"If you're a grants administrator, would you rather administer 50 grants to 50 little guys who have uncertain credit records, who are scattered all over God's green earth, some of whom will fight with their wives and run off to Canada in the middle of the grant? You don't have to be a Marxist to see that this is the triumph of concentrated capitalism. It's just common sense for the administrator who doesn't want to be called before an appropriations subcommittee and questioned about bad grants.
"So you go the safe route. There's no incentive in the bureaucracy to take risks. There's no malice in that statement, no ideology. It's just the natural consequences of large organizations."
McClaughry can imagine a world which encourages smaller orgainzations to flourish and which imposes new operating standards on large bureaucracies, rules which introduce "human scale" values. What are those human values? Personal responsibility. Common sense. Compassionate regard. Incentiveness. Risk taking.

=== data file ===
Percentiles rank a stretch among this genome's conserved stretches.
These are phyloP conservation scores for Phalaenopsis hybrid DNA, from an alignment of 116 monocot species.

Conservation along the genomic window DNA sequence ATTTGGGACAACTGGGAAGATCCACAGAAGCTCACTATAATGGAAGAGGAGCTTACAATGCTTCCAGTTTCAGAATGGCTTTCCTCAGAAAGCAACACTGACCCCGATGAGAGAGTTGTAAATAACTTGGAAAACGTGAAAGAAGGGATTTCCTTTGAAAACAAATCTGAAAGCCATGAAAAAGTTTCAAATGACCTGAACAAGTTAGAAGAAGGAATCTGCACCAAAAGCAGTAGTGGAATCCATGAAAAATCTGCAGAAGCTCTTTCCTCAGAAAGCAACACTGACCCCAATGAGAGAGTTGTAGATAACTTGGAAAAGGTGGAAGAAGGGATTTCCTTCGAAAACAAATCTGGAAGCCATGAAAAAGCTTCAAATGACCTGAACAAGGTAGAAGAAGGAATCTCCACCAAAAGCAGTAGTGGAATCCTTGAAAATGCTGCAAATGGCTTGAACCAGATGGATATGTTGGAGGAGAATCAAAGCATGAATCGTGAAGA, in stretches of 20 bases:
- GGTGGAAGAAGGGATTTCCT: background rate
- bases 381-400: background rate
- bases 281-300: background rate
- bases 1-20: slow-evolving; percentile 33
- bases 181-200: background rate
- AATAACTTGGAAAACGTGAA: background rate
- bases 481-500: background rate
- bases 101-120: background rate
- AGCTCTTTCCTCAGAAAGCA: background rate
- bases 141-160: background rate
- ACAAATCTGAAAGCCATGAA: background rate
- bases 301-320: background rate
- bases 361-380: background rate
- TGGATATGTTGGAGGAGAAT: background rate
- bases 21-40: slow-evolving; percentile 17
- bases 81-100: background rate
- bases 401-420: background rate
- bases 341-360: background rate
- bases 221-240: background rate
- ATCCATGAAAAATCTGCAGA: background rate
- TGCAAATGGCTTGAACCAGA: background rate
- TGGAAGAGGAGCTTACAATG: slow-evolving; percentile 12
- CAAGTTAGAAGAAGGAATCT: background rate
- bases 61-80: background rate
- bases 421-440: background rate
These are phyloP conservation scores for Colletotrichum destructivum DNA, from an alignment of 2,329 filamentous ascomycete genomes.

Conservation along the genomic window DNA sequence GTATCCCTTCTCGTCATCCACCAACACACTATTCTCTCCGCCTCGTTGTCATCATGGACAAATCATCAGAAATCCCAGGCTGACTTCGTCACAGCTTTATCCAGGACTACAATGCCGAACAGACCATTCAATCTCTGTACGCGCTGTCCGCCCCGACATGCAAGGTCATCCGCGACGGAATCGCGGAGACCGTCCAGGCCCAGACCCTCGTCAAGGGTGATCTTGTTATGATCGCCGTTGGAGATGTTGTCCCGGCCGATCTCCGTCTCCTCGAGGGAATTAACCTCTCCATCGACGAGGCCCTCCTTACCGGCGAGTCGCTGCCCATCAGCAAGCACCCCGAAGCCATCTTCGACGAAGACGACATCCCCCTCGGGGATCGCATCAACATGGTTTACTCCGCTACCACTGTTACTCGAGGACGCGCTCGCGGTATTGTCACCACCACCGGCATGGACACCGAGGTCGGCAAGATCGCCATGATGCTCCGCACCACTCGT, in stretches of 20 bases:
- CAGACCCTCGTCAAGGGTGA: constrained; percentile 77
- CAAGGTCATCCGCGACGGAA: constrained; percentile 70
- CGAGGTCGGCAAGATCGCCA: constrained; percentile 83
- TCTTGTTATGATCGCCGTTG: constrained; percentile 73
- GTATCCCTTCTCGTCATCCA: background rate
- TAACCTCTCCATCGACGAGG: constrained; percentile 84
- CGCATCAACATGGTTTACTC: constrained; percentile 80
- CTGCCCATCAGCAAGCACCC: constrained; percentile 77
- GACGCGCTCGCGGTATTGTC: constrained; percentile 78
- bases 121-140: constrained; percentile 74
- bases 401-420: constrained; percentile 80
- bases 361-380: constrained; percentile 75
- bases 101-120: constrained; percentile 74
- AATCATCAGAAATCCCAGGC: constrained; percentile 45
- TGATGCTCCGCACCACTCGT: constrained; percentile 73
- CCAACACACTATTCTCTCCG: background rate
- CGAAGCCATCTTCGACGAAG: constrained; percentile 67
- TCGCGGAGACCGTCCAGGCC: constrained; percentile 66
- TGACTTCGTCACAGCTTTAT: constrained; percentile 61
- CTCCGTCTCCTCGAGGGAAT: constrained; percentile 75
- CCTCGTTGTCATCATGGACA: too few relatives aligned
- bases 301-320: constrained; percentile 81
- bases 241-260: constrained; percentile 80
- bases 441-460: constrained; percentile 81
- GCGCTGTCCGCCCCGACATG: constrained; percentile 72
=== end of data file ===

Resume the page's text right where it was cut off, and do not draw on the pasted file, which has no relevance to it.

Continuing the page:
Can a government agency, for instance, foster an entrpreneurial spirit? McClaughry would create a competition among hustling businessmen, give each a pile of dough and send them off to find those bright inventors with workable ideas. The winner gets rewarded generously; the losers get certificates of appreciation and are sent on their way.
"The objection will be made that some of these guys will be frittering away the money," McClaughry said. "Yes. They will. But I think that's the risk you take. I'm willing to bet the results will be better than if you give the money to large organizations."
Cynics with long memories will recall that this approach has been tried in government, notably by McClaughry's old boss, George Romney, when he was secretary of housing and urban development. The competition for new ideas in housing technology produced a lot of headlines, consumed a lot of federal money but is not otherwise remembered as a triumph.